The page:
Global public pension and sovereign funds have an outsized influence on global financial markets. Where they put their money matters. OMFIF’s Global Public Pensions 2023 report explores how this group of investors are building optimal investment strategies to address the uncertain economic environment and factor sustainability into their portfolios.
The report draws on surveys, discussions and written contributions from 22 global public funds across the world with combined assets under management of $4.3tn. These include the likes of Singapore’s GIC, Canada’s CDPQ, Australia’s Future Fund and India’s National Infrastructure Investment Fund. It also analyses the annual reports of the 50 largest public pension funds and 50 biggest sovereign funds that together have $25.9tn of firepower.
Many of them have had a difficult year. That $25.9tn fell slightly compared to 2022, following two years of substantial growth in assets. But the slight fall masks stark differences in investment outcome: pension funds with a high allocation to fixed income, for example, suffered dramatic losses which will take some time to recover.
Inflation is no longer the sole concern of public pension and sovereign funds. They are also focused on how to deal with a macroeconomic environment that is stuck in a higher-for-longer interest rate cycle. Over 60% of survey respondents selected equilibrium real interest rates as a top-three factor impacting their 5- to 10-year investment strategy. That is double the share from last year.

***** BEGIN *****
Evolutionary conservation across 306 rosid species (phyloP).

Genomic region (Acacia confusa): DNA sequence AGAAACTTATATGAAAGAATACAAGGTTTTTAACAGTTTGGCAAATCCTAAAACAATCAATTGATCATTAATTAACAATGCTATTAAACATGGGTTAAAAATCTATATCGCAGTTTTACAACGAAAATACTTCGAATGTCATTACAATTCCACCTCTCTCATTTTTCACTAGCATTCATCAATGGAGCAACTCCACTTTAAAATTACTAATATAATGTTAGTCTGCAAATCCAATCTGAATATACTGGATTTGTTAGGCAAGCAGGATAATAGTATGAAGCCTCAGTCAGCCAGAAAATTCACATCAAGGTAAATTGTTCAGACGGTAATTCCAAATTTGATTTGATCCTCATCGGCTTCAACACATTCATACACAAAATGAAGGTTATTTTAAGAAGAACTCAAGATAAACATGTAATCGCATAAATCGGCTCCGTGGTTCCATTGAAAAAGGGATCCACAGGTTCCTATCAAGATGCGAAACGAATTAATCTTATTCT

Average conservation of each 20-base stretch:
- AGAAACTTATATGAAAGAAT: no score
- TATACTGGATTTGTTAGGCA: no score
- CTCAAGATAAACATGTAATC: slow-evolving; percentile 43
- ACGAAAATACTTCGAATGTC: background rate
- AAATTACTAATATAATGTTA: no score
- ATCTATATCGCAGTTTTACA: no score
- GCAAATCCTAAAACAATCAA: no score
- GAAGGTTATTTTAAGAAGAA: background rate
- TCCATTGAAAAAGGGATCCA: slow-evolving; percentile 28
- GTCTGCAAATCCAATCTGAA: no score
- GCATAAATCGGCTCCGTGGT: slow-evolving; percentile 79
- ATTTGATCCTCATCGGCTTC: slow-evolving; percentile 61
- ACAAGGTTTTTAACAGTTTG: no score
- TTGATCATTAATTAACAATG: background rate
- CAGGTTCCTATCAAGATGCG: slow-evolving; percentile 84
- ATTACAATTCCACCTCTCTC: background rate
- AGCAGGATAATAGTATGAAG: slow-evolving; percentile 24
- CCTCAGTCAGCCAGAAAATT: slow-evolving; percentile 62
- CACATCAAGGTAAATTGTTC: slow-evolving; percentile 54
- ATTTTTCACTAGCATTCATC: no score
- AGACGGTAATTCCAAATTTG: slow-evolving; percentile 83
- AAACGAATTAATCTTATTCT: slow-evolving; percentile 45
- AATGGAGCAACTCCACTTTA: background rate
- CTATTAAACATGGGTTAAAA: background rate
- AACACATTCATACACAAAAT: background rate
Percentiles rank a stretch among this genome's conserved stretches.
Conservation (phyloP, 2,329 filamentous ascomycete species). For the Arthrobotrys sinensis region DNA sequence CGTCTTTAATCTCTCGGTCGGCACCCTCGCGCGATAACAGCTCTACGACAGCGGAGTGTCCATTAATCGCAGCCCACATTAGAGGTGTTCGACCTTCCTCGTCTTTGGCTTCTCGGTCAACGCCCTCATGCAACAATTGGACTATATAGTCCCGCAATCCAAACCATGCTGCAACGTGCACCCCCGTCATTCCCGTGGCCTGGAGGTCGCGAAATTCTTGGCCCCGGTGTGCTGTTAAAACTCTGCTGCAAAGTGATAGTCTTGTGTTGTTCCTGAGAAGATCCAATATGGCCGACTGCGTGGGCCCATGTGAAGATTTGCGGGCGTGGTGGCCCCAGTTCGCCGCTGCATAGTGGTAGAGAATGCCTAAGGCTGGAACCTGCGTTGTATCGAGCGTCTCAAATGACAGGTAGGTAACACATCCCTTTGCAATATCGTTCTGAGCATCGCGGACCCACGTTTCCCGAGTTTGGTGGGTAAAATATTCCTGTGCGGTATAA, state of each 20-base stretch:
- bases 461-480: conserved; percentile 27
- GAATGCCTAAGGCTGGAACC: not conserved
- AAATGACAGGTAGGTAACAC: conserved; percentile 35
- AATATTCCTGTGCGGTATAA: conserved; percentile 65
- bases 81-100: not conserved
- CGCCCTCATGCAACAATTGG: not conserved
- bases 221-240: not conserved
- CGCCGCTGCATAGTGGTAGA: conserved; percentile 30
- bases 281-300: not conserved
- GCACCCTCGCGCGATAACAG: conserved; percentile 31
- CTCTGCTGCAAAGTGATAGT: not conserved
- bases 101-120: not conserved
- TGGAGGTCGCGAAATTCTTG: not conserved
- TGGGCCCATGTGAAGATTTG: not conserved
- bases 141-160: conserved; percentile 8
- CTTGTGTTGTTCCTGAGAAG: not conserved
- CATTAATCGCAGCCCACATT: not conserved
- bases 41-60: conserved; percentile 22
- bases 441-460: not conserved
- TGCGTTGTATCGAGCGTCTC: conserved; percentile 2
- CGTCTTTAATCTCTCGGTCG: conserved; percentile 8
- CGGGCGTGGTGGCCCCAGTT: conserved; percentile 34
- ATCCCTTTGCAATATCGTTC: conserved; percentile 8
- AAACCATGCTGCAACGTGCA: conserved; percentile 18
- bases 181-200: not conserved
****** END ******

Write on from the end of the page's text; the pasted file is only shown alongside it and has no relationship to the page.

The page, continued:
In response, funds are taking a more granular and active investment approach. Many are looking to inflation-proof their portfolios and tilt away from rate-sensitive assets. A net 40% of survey respondents expect to increase their exposure to infrastructure over the next 12-24 months – broadly the same as last year. Funds are also open to other inflation-protected assets such as inflation-linked government bonds and commodities. In contrast, a net 13% of funds expect to reduce their holdings of real estate and conventional government bonds.
The report highlights important differences in attitudes to emerging markets. Close to 40% of surveyed funds selected India as the most attractive emerging market. Attitudes towards China are more sanguine. No surveyed fund has a positive outlook for its economy or expects higher relative returns from Chinese assets. The majority (73%) highlighted regulation and geopolitics as the main deterrents.
Sustainability is becoming an important focus for public pension and sovereign funds. Almost all those surveyed integrate environmental, social and governance factors into their portfolio decisions. Over a third of survey respondents expect to increase their allocation to green bonds and green real assets in the next 12-24 months. In general, most expect to raise investments in renewables. And they seem realistic – it will take tough action and dialogue with portfolio companies to drive the real-world energy transition.
All in all, wherever and however public pension and sovereign funds invest, they face a demanding period ahead. As one leading US pension fund said: ‘One thing is clear, the investment strategies that worked over the last ten years may likely not work the next ten years.’